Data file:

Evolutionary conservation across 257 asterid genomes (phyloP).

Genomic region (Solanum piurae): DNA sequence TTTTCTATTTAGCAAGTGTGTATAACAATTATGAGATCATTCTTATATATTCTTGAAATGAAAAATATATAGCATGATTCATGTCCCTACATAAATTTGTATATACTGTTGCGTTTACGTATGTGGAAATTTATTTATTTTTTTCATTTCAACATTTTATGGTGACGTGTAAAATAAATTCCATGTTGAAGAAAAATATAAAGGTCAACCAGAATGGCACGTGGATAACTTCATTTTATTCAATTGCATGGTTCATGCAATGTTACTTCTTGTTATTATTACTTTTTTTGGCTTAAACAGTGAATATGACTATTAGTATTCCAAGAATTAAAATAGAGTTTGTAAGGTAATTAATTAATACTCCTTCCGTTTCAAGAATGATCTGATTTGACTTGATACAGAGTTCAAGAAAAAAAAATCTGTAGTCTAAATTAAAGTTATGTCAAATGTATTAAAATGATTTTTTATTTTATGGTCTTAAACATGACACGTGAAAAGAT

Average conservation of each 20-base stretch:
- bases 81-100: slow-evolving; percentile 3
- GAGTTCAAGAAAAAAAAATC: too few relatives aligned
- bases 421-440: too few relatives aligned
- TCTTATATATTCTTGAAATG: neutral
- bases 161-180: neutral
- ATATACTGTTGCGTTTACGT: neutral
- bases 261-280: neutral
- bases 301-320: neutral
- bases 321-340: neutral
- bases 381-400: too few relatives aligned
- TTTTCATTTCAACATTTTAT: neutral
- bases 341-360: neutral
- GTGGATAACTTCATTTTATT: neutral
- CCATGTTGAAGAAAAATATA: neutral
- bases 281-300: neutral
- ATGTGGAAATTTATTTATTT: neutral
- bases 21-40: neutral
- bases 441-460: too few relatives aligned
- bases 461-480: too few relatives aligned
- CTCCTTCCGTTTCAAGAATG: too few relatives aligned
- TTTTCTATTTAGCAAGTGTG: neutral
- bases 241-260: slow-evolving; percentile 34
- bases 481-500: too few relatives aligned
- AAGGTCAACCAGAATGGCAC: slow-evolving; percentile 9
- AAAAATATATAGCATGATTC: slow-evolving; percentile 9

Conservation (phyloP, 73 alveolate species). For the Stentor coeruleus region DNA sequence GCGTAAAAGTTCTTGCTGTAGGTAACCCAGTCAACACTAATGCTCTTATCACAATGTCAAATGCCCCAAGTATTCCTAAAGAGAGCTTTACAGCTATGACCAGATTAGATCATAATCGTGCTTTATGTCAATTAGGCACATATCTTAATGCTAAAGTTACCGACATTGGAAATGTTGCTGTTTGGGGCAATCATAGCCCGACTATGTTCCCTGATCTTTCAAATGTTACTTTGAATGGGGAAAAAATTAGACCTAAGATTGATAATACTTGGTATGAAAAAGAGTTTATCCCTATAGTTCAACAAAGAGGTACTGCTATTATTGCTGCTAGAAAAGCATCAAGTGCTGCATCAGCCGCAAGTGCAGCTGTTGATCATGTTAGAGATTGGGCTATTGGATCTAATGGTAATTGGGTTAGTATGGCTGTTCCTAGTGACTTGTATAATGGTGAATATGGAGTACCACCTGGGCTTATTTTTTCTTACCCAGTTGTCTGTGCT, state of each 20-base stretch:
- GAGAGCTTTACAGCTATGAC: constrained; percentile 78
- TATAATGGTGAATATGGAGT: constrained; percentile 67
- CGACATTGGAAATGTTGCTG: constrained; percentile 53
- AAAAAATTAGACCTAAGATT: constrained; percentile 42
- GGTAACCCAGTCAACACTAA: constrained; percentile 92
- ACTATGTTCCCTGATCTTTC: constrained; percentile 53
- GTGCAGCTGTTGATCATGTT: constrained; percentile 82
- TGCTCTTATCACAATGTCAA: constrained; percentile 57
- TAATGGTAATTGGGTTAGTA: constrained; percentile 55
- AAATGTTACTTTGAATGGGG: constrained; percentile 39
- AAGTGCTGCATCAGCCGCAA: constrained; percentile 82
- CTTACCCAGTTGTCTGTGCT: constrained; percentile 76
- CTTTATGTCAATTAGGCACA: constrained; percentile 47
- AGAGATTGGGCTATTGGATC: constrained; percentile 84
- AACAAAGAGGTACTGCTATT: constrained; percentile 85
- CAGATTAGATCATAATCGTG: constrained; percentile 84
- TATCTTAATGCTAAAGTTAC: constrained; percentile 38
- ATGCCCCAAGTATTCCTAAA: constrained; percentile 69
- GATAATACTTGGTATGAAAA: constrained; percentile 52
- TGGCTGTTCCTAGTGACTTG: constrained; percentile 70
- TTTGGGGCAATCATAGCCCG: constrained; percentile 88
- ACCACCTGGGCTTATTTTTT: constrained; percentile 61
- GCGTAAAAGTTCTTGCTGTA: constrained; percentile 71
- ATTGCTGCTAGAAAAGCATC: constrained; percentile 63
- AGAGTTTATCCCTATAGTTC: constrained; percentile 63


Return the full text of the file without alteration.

Evolutionary conservation across 257 asterid genomes (phyloP).

Genomic region (Solanum piurae): DNA sequence TTTTCTATTTAGCAAGTGTGTATAACAATTATGAGATCATTCTTATATATTCTTGAAATGAAAAATATATAGCATGATTCATGTCCCTACATAAATTTGTATATACTGTTGCGTTTACGTATGTGGAAATTTATTTATTTTTTTCATTTCAACATTTTATGGTGACGTGTAAAATAAATTCCATGTTGAAGAAAAATATAAAGGTCAACCAGAATGGCACGTGGATAACTTCATTTTATTCAATTGCATGGTTCATGCAATGTTACTTCTTGTTATTATTACTTTTTTTGGCTTAAACAGTGAATATGACTATTAGTATTCCAAGAATTAAAATAGAGTTTGTAAGGTAATTAATTAATACTCCTTCCGTTTCAAGAATGATCTGATTTGACTTGATACAGAGTTCAAGAAAAAAAAATCTGTAGTCTAAATTAAAGTTATGTCAAATGTATTAAAATGATTTTTTATTTTATGGTCTTAAACATGACACGTGAAAAGAT

Average conservation of each 20-base stretch:
- bases 81-100: slow-evolving; percentile 3
- GAGTTCAAGAAAAAAAAATC: too few relatives aligned
- bases 421-440: too few relatives aligned
- TCTTATATATTCTTGAAATG: neutral
- bases 161-180: neutral
- ATATACTGTTGCGTTTACGT: neutral
- bases 261-280: neutral
- bases 301-320: neutral
- bases 321-340: neutral
- bases 381-400: too few relatives aligned
- TTTTCATTTCAACATTTTAT: neutral
- bases 341-360: neutral
- GTGGATAACTTCATTTTATT: neutral
- CCATGTTGAAGAAAAATATA: neutral
- bases 281-300: neutral
- ATGTGGAAATTTATTTATTT: neutral
- bases 21-40: neutral
- bases 441-460: too few relatives aligned
- bases 461-480: too few relatives aligned
- CTCCTTCCGTTTCAAGAATG: too few relatives aligned
- TTTTCTATTTAGCAAGTGTG: neutral
- bases 241-260: slow-evolving; percentile 34
- bases 481-500: too few relatives aligned
- AAGGTCAACCAGAATGGCAC: slow-evolving; percentile 9
- AAAAATATATAGCATGATTC: slow-evolving; percentile 9

Conservation (phyloP, 73 alveolate species). For the Stentor coeruleus region DNA sequence GCGTAAAAGTTCTTGCTGTAGGTAACCCAGTCAACACTAATGCTCTTATCACAATGTCAAATGCCCCAAGTATTCCTAAAGAGAGCTTTACAGCTATGACCAGATTAGATCATAATCGTGCTTTATGTCAATTAGGCACATATCTTAATGCTAAAGTTACCGACATTGGAAATGTTGCTGTTTGGGGCAATCATAGCCCGACTATGTTCCCTGATCTTTCAAATGTTACTTTGAATGGGGAAAAAATTAGACCTAAGATTGATAATACTTGGTATGAAAAAGAGTTTATCCCTATAGTTCAACAAAGAGGTACTGCTATTATTGCTGCTAGAAAAGCATCAAGTGCTGCATCAGCCGCAAGTGCAGCTGTTGATCATGTTAGAGATTGGGCTATTGGATCTAATGGTAATTGGGTTAGTATGGCTGTTCCTAGTGACTTGTATAATGGTGAATATGGAGTACCACCTGGGCTTATTTTTTCTTACCCAGTTGTCTGTGCT, state of each 20-base stretch:
- GAGAGCTTTACAGCTATGAC: constrained; percentile 78
- TATAATGGTGAATATGGAGT: constrained; percentile 67
- CGACATTGGAAATGTTGCTG: constrained; percentile 53
- AAAAAATTAGACCTAAGATT: constrained; percentile 42
- GGTAACCCAGTCAACACTAA: constrained; percentile 92
- ACTATGTTCCCTGATCTTTC: constrained; percentile 53
- GTGCAGCTGTTGATCATGTT: constrained; percentile 82
- TGCTCTTATCACAATGTCAA: constrained; percentile 57
- TAATGGTAATTGGGTTAGTA: constrained; percentile 55
- AAATGTTACTTTGAATGGGG: constrained; percentile 39
- AAGTGCTGCATCAGCCGCAA: constrained; percentile 82
- CTTACCCAGTTGTCTGTGCT: constrained; percentile 76
- CTTTATGTCAATTAGGCACA: constrained; percentile 47
- AGAGATTGGGCTATTGGATC: constrained; percentile 84
- AACAAAGAGGTACTGCTATT: constrained; percentile 85
- CAGATTAGATCATAATCGTG: constrained; percentile 84
- TATCTTAATGCTAAAGTTAC: constrained; percentile 38
- ATGCCCCAAGTATTCCTAAA: constrained; percentile 69
- GATAATACTTGGTATGAAAA: constrained; percentile 52
- TGGCTGTTCCTAGTGACTTG: constrained; percentile 70
- TTTGGGGCAATCATAGCCCG: constrained; percentile 88
- ACCACCTGGGCTTATTTTTT: constrained; percentile 61
- GCGTAAAAGTTCTTGCTGTA: constrained; percentile 71
- ATTGCTGCTAGAAAAGCATC: constrained; percentile 63
- AGAGTTTATCCCTATAGTTC: constrained; percentile 63